Brian Elliott offers nice value given what Steve Mason got on the open market. But Elliott and Michal Neuvirth will simply continue the Flyers’ two-decade trend of netminding mediocrity.
Brian Elliott was long one of the sport’s best backup goaltenders. He played a 1B role in St. Louis for years and often wowed. He set the modern-day save percentage record at .940 in 2011-12, albeit it was broken a year later. His advanced metrics in 2015-16 suggested he deserved Vezina Trophy consideration. He was that good.
So Elliott deserved the shot the Calgary Flames gave him last year when they acquired him on draft day to become their starter. Elliott struggled mightily out of the gate, though, ceding starts to Chad Johnson, and while Elliott caught fire at mid-season, he flopped when it mattered most: in the playoffs. The final image of him as a Flame flashed before us when coach Glen Gulutzan pulled Elliott from Game 4 of Calgary’s sweep loss to Anaheim after he got beat roughly five minutes in. It appeared Elliott squandered his shot at being a starting NHL goaltender. And it especially appeared that way once the Flames, Vegas Golden Knights, Dallas Stars and Carolina Hurricanes made moves in June to secure new No. 1s.
The Philadelphia Flyers, however, were just about the only team out there with a potential vacancy in their crease, and they rolled the dice on Elliott with a two-year, $5.5-million contract. The Flyers re-signed platoon man Michal Neuvirth earlier this year for two years and $5 million, so the money tells us this will be an open competition. It wouldn’t be surprising to see each netminder play 40 games or so. After Neuvirth struggled in 2016-17 and battled injuries, however, the job will be Elliott’s to lose. General manager Ron Hextall wouldn’t have signed him otherwise.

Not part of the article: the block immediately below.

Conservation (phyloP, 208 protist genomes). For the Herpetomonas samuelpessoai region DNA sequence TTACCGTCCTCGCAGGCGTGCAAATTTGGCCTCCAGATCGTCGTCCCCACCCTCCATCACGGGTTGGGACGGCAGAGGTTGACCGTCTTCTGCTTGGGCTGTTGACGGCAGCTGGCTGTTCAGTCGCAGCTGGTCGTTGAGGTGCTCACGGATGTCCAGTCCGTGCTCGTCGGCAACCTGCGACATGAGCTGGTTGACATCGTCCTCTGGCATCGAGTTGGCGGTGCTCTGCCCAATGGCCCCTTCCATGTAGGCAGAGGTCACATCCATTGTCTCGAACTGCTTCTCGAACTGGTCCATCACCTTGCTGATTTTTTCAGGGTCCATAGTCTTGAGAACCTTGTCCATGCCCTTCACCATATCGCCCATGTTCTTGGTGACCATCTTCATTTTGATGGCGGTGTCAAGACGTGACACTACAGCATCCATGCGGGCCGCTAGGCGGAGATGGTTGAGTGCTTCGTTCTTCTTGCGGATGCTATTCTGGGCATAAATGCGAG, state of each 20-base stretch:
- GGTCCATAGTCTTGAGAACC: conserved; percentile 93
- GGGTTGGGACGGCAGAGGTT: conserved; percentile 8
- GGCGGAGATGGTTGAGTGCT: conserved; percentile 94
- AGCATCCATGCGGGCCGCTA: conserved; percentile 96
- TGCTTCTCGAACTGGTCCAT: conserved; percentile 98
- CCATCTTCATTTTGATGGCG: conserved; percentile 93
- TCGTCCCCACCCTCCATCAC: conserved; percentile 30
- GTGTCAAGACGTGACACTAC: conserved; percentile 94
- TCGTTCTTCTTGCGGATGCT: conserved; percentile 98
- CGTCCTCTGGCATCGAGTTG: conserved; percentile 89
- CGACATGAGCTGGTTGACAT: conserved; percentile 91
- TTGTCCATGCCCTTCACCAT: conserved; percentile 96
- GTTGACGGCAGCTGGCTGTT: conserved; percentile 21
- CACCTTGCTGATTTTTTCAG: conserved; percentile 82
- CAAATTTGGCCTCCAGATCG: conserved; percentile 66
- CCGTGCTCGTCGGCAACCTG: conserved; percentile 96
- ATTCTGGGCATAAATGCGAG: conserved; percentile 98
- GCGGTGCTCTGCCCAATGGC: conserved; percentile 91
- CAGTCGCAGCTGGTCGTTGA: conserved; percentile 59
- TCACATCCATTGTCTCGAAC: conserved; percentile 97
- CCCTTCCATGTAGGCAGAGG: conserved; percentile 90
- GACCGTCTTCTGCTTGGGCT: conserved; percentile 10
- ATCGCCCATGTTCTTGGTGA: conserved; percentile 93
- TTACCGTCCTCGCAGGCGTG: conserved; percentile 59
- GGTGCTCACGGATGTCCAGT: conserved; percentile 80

Considering the Winnipeg Jets inexplicably paid departing Flyers 1A Steve Mason $8.2 million over two years, the Elliott contract looks like a steal for Hextall. Mason’s career even-strength SP sits at .922 and Mason’s .921, so the Flyers at worst appear to have replicated Mason’s ability at a much lower price.
On the other hand, Elliott enters a notoriously unforgiving sports market in Philadelphia and started very slowly the last time he earned the high-pressure role of starting goaltender. It will be interesting to see how he manages the space between his ears as a Flyer. In the grand scheme of things, Elliott will likely go down as just another ho-hum stopper in the endless sea of temporary fixes we’ve seen in Philadelphia over the past two decades. It’s only fitting that the Flyers’ last long-term star netminder, Hextall, is now the GM tasked with finding the next one. Maybe a prospect such as Felix Sandstrom or Carter Hart will be that guy. For now, it’s up to Elliott and Neuvirth to plug the leak as so many other journeymen have done before them in Flyers uniforms.
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